Iraqi security forces on Saturday raided the home of a Sunni MP who backs anti-government protesters, arresting him and sparking clashes that killed his brother and five guards, police said.
The raid threatens to inflame widespread discontent among Iraq's Sunni Arab minority and could compound rampant violence plaguing the country.
A police major said automatic weapons and rocket-propelled grenade launchers were fired in the clashes that erupted during the raid on MP Ahmed al-Alwani's home in Ramadi, west of Baghdad.
Alwani's brother and five guards were killed, while 18 people, including 10 security forces members, were wounded, according to two police officers and a doctor from the Ramadi hospital.
The defence ministry said Alwani's brother Ali, who was wanted on terrorism charges, was the target of the raid, which took place at about 4:00 am (0100 GMT).
When security forces arrived, the two brothers and their guards opened fire, killing one security forces member and wounding five, said a ministry statement.
Ali and two guards were wounded and taken to hospital, while Ahmed was arrested.
A blurry image of Ahmed al-Alwani, his head down and his face apparently bruised, was posted on the Iraqi special forces' Facebook page, with a caption indicating he had been arrested by counter-terrorism forces.
Hundreds of people armed with automatic weapons protested at Alwani's home in Ramadi after the raid, an AFP journalist said.
"With soul, with blood, we sacrifice for you, doctor," they shouted, referring to the MP.
Speaker questions legality of arrest
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Parliament speaker Osama al-Nujaifi, a Sunni, sharply criticised the arrest and described it as "treading on the core of the Iraqi constitution and a clear violation of its articles".
Nujaifi said in a statement that MPs have immunity and added he was dispatching a parliamentary delegation to Anbar province, where the raid occurred, to investigate the case.
However, the constitution says MPs can be arrested without parliament waiving immunity if they are caught committing a serious crime, which security forces may argue in Alwani's case.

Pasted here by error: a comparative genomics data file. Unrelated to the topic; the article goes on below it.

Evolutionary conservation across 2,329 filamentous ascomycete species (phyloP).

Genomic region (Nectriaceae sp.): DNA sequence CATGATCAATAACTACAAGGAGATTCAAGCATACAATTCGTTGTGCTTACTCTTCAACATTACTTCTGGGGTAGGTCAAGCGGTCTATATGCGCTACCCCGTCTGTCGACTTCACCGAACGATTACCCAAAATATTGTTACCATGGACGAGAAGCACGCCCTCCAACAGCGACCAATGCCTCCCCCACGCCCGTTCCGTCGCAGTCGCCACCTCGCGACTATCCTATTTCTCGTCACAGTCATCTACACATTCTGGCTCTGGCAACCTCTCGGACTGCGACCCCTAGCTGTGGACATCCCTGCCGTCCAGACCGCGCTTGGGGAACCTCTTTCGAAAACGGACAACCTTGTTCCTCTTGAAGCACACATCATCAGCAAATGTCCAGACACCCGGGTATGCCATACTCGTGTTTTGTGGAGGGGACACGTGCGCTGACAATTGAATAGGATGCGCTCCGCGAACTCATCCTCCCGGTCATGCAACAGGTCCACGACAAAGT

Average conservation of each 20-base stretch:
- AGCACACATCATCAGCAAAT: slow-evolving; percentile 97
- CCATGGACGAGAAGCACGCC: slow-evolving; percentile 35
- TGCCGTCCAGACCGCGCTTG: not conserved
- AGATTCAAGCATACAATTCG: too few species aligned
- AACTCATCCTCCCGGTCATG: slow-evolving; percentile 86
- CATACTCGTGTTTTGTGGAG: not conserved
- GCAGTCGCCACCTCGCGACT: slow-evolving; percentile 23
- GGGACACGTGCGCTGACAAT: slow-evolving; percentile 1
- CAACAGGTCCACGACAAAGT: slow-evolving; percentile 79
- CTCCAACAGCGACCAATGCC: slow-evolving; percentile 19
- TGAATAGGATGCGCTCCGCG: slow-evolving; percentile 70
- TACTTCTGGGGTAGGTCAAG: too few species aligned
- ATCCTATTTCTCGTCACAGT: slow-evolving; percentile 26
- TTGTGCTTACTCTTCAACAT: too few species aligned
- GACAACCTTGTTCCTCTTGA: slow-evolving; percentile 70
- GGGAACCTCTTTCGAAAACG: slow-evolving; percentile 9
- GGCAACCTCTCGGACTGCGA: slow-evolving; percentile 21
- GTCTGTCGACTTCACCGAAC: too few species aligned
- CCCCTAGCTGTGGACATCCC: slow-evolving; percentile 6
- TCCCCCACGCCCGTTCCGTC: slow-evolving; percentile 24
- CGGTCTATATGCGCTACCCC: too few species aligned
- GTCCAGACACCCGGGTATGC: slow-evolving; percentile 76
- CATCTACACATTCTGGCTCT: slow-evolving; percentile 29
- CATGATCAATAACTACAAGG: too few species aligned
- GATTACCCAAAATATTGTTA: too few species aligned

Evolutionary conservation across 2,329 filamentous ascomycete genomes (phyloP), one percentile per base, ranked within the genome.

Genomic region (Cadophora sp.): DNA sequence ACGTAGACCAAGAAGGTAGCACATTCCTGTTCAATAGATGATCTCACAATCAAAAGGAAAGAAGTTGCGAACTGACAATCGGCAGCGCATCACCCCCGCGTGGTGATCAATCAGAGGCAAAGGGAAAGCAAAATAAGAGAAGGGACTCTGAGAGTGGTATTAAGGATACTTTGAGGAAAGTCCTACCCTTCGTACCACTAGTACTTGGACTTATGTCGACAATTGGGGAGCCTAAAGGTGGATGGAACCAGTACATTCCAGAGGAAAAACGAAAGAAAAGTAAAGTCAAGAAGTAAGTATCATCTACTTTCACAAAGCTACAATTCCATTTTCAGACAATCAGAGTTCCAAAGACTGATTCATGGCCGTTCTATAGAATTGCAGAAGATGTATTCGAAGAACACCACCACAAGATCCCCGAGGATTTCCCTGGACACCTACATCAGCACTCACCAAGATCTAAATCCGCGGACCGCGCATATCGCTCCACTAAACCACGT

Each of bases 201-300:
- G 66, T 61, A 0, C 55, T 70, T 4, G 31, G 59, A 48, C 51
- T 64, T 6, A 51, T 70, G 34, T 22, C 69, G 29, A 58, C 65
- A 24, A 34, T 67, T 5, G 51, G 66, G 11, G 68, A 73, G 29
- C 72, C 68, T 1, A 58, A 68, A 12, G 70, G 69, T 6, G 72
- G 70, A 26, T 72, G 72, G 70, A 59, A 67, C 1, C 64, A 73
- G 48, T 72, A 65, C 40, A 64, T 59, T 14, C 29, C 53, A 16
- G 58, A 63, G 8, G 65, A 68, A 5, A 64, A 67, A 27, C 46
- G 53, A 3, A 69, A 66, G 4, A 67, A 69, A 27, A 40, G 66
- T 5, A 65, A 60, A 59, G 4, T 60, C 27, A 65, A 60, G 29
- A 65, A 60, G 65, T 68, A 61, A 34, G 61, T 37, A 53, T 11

Alwani, in his 40s and serving his second term as an MP, is a well-known supporter of Sunni Arab anti-government protesters camped on a highway near Ramadi, and has frequently spoken at the site.
Protests broke out in Sunni Arab-majority areas of Iraq late last year after the arrest of guards of then-finance minister Rafa al-Essawi, an influential Sunni Arab politician, on terrorism charges.
The arrests were seen by Sunnis as just the latest example of the Shiite-led government targeting one of their leaders.
In December 2011, guards of vice president Tareq al-Hashemi, another prominent Sunni politician, were arrested and accused of terrorism, while he fled the country and has since been given multiple death sentences for charges including murder.
The demonstrations have tapped into long-standing grievances of Sunnis, who say they are both marginalised by the Shiite-led government and unfairly targeted with heavy-handed tactics by security forces.
Iraqi Prime Minister Nuri al-Maliki, a Shiite, meanwhile said on December 22 that the protest site near Ramadi had become "a headquarters for the leadership of Al-Qaeda," giving those not affiliated with the group a "very short period" to leave before security forces move in.
Sunni discontent has been a key factor in the sharp surge in violence in Iraq this year, boosting recruitment for militant groups, pushing them to carry out attacks and eroding cooperation with security forces.
But while the government has made some concessions aimed at placating Sunni Arabs, including freeing prisoners and raising the salaries of anti-Al-Qaeda fighters, underlying issues remain unaddressed.
The last major security operation at a protest site, near the northern town of Hawijah on April 23, sparked clashes in which dozens of people were killed.
Nationwide death tolls from violence then spiked, reaching a level not seen since 2008, when the country was just emerging from a brutal period of sectarian killings.
The violence continued on Saturday, with attacks by suicide bombers and gunmen killing eight people in Iraq, among them four police and two soldiers, and wounding 11.
More than 6,700 people have been killed in violence since the beginning of the year, according to AFP figures based on security and medical sources.